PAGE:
I’ve added a darker green trim to show where the leather pieces could be placed. The bias trim on the neckline and armholes and the trim were hand sewn. There’s a bit of pulling at the top of the neckline that I’ll release on the pattern for the next dress.
The 60’s tunic is being constructed as we speak…

Fit

These two dresses have been favourites however they did need some rework. Unpicking is not a favourite task of any sewer but I needed to restyle these dresses because I still love the fabric but the fit was really really bad.

 

This black and white number did have sleeves and a mock from belt.  The problem was the size because overwhelming. The fabric is a heavy raw silk and it’s lined with cotton fabric. I had worn it to work for two summers and our summer is here and I still consider it a staple. I’ve pinned the original sleeves and mock belt to the dress so you can see the style. Without the sleeves and belt, it looks more streamlined.

Bulky before
Less bulk

This blue print sun-dress was also a favourite with it’s long hem so I could wear flat sandals with it. Again it’s too heavy looking ie too long and too wide. I keep forgetting I’m short. But I love the shirt style and fabric print. My parents come from a cherry growing area so any cherry print is special to me.

I unpicked the skirt from the top but I left the front pleats and front button tab attached to the blouse. The front still had three pleats at the front, which I’m reconsidering. Do I leave them in or take them out? I’ve also cut 5″ off the hem so that it’s about knee length. So these are still dresses, just better balanced for my frame.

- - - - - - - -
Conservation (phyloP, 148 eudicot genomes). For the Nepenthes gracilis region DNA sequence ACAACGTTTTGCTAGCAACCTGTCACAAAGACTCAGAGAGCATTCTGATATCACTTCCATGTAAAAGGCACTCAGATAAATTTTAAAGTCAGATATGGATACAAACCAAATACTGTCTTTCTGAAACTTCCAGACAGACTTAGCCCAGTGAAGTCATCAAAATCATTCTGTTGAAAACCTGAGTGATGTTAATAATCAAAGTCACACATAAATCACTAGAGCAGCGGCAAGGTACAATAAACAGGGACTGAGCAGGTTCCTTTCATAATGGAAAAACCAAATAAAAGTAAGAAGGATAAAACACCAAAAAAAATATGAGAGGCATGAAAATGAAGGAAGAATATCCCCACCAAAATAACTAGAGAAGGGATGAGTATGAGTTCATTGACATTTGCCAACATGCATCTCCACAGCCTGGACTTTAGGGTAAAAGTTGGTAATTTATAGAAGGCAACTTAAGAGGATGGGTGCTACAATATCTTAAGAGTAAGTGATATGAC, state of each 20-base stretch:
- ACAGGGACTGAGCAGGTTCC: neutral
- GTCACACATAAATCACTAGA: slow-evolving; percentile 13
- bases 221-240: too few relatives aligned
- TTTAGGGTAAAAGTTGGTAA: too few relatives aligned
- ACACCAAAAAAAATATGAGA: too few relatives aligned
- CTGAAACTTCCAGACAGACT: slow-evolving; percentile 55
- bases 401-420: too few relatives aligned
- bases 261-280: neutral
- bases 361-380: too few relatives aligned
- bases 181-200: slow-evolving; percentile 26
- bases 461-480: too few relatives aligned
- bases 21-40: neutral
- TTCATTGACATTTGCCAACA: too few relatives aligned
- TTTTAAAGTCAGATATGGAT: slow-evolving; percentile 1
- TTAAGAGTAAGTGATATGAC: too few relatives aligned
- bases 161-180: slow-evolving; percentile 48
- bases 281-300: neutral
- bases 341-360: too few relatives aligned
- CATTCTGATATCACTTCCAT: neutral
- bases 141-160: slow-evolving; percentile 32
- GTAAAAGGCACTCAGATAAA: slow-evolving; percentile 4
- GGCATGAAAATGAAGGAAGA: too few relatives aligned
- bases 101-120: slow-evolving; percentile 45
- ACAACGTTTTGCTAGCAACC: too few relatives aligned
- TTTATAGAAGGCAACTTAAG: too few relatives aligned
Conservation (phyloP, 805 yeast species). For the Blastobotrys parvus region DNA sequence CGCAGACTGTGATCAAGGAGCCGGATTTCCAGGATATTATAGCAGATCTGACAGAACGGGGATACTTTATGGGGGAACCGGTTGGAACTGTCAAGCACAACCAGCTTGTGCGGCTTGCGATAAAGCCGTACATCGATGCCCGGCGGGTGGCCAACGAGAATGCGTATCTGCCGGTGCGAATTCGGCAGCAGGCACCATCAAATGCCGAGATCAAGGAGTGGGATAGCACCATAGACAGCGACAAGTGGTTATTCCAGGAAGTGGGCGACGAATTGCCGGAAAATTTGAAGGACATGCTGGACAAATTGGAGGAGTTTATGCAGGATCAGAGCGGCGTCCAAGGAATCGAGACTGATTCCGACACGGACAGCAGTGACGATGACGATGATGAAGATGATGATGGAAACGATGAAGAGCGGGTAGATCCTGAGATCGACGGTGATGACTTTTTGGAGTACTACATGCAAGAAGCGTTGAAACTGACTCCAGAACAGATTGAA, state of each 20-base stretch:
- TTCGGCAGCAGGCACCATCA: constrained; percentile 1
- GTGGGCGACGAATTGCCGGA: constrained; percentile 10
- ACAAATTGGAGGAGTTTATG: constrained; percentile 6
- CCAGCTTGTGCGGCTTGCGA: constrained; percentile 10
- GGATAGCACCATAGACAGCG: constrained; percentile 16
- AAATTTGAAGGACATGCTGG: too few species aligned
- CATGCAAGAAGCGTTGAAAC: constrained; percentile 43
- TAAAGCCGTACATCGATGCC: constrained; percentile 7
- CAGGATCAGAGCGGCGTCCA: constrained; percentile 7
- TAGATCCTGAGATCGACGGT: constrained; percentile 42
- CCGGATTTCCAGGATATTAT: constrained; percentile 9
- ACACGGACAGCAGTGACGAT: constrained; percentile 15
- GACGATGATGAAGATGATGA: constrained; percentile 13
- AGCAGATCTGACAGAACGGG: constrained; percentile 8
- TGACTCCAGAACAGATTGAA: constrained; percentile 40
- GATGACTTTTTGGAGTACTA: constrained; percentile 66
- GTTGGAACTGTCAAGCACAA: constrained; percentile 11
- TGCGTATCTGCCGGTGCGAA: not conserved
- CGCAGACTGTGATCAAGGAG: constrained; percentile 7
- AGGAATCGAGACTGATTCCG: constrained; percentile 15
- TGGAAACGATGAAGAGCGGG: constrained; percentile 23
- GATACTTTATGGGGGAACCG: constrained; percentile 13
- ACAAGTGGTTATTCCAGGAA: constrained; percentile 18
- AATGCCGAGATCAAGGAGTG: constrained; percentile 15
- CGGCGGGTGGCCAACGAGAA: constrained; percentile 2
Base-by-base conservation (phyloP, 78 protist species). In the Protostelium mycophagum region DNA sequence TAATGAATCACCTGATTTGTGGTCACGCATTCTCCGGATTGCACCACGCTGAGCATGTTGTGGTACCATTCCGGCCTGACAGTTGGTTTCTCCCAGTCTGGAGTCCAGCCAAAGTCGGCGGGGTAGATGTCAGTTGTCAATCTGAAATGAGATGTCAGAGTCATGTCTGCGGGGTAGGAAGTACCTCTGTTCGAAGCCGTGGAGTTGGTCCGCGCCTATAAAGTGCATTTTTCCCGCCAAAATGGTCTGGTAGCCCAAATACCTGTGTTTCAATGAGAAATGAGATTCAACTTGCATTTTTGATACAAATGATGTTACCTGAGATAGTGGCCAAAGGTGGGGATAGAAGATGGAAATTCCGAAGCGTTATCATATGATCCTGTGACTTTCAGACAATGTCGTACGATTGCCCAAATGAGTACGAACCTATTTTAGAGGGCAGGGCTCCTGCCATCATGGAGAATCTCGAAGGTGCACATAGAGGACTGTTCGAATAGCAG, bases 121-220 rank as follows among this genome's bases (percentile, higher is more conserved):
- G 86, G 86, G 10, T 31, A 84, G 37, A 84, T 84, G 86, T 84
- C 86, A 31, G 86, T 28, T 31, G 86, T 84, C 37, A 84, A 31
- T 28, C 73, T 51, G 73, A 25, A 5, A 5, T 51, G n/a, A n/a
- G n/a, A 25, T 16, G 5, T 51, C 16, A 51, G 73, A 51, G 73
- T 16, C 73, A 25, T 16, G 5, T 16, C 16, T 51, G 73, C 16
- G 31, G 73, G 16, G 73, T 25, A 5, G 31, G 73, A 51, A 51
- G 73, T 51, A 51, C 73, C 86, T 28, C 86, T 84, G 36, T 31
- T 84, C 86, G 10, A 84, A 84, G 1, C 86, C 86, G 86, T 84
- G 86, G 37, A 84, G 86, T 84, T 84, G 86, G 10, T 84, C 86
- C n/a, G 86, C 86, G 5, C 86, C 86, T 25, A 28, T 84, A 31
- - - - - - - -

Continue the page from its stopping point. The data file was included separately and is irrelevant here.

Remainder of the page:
Work alterations

Last week I took out my summer clothes and they all needed altering. Isn’t that always the way. So this was the perfect weekend to decide on whether I should invest my time on altering or giving my clothes to charity. What I had to decide was: Is this style still suitable for work? Does this style still work on me? Is this one of my colours? I originally made this dress in December 2009.

This dress needed the sleeves to be brought closer onto my shoulder by 2.5cm. I also brought in the side seams by 2cm on each side. The great thing was this dress isn’t lined and the seams are overlocked. I had already taken off the trim that I had originally put on this dress two years ago. Overall, I invested about 2 hours on this alteration.